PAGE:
The bigger picture—Getting the right numbers and data together and making defendable assumptions for your business case is essential, as is building your story around the case for change. There is potential business value beyond the numbers—for example, in becoming more digital and gaining the agility to move and react to changes faster, and ultimately in how the change will help you sustain operational and organizational performance. That story has a beginning (preparation), a middle (go-live), and an ongoing storyline (steady-state, up-and-running). Consider the whole story of what you are trying to “sell” or prove to the executives or committees that will be making the ultimate go or no-go decision, and make sure your business case tells that story.

Beyond the business case
If you’re in the process of evaluating a move to the cloud, this information should prove helpful as you build your business case. But what if you’re in the midst of an implementation, or are past go-live and up and running in the cloud? We’ll look at SaaS sustainability in the context of those scenarios in our next post, considering the implications and leading practices for support models, talent models, performance management, and vendor support.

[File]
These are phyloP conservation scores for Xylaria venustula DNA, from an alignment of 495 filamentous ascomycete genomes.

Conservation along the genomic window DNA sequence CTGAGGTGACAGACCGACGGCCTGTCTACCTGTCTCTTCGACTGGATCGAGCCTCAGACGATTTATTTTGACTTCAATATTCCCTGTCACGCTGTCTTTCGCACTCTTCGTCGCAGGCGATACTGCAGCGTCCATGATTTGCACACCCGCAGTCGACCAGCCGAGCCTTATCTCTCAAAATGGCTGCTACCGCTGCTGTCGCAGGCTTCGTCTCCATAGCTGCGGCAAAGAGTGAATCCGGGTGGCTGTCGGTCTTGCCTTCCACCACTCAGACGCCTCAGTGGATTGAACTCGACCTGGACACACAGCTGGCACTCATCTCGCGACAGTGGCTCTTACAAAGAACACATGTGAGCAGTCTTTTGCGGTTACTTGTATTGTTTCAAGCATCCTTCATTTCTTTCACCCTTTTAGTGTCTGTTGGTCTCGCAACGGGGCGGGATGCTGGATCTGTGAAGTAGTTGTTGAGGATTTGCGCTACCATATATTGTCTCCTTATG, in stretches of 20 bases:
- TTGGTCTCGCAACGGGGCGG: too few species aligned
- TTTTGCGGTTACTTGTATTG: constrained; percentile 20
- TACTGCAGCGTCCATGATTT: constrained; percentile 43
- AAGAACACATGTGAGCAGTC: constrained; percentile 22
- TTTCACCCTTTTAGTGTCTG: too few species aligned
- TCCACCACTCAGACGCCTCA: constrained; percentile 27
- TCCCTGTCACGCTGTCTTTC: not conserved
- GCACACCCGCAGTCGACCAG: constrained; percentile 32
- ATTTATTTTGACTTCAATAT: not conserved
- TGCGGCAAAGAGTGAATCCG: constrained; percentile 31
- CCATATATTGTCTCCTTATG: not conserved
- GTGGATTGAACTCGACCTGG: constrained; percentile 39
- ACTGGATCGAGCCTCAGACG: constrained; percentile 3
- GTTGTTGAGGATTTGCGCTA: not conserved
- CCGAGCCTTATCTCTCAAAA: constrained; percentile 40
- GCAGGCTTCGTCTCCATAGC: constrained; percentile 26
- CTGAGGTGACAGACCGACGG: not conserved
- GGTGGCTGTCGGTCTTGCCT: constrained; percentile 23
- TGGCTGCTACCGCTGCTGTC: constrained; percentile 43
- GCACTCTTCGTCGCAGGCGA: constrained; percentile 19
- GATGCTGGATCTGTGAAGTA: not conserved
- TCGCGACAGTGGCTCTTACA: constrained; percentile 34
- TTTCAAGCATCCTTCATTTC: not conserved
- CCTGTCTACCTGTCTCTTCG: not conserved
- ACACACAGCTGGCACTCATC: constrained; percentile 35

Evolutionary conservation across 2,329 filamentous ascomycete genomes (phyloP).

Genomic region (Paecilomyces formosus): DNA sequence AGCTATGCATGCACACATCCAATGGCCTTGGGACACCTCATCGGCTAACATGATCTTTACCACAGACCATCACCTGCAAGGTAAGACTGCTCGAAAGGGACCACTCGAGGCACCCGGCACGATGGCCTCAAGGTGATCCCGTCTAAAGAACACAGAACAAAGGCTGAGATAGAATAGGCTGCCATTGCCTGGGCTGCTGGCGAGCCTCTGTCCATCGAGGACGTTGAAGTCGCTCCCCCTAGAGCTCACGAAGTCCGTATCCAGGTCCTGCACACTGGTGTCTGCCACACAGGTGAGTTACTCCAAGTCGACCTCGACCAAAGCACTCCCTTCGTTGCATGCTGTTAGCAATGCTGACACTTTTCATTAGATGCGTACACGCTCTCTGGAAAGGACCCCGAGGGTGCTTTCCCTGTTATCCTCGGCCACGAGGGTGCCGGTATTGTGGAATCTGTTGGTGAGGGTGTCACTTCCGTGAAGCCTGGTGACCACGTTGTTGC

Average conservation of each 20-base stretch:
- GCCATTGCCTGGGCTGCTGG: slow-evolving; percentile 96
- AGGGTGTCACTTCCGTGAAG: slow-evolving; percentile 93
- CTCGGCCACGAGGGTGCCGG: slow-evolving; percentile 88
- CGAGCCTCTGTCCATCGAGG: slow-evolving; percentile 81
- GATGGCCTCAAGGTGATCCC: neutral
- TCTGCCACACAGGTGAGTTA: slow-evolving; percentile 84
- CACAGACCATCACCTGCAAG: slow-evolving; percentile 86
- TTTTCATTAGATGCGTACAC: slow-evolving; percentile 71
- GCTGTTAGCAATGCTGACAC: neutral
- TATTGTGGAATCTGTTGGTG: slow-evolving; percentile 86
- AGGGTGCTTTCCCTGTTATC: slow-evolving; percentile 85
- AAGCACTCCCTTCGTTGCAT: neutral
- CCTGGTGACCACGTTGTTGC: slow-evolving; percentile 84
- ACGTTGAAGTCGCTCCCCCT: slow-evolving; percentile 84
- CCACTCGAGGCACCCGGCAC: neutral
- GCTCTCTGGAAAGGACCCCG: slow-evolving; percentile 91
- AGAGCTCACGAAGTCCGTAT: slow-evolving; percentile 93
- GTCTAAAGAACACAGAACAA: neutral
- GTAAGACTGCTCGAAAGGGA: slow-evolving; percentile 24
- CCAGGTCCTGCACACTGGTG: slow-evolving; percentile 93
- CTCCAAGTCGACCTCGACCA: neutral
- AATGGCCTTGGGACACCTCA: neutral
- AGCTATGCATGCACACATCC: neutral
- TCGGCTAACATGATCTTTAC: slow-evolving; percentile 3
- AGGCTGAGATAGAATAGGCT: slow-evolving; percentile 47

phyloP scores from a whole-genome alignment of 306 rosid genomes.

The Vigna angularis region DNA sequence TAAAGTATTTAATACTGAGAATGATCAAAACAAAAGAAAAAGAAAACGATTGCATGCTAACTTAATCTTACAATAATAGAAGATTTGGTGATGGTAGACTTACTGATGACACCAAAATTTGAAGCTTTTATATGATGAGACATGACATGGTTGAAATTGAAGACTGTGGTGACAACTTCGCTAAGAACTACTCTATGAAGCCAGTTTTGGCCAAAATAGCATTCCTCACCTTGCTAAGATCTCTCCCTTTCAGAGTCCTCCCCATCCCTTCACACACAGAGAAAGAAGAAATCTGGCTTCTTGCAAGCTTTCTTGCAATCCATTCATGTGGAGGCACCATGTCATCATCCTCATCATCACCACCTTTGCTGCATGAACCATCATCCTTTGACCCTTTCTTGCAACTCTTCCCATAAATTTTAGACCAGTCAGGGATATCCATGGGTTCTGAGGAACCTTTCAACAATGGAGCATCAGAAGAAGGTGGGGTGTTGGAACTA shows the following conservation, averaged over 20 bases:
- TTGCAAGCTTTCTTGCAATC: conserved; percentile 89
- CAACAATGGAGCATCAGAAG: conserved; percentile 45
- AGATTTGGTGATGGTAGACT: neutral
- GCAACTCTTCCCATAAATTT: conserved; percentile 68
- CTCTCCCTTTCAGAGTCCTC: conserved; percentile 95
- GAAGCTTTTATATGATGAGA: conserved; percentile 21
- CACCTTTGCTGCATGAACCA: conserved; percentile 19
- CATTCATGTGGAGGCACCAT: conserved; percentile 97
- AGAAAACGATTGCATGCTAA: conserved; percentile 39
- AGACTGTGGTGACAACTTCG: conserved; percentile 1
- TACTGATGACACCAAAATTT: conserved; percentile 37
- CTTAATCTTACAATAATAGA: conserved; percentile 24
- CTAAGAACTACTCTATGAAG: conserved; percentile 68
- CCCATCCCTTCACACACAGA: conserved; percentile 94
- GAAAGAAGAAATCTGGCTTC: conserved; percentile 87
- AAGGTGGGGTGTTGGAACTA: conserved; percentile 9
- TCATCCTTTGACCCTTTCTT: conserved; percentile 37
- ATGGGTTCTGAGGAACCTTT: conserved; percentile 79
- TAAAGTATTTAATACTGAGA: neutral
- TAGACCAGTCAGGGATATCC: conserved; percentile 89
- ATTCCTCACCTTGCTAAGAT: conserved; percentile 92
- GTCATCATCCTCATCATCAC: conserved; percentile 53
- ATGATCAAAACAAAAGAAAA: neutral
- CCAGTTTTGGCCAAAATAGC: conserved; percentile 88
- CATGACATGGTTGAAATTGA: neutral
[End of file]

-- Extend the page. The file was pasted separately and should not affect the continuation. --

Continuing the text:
We are also doing more research on the topic of SaaS sustainability at BersinTM, Deloitte Consulting LLP and will be rolling out our findings in the coming months. If you are interested in participating in the research or in a peer working group on the topic, please email Christa Manning at

Gary Cole is a principal with Deloitte Consulting LLP and leads Deloitte’s HR Technology Strategy practice.

Tauna Jecmen is a managing director in Deloitte Consulting LLP’s Human Capital Management practice.

Christa Manning leads technology and service provider research for BersinTM, Deloitte Consulting LLP.

Marty Marchetti is a managing director in Deloitte Consulting LLP’s Human Capital Application Management Services (AMS) practice.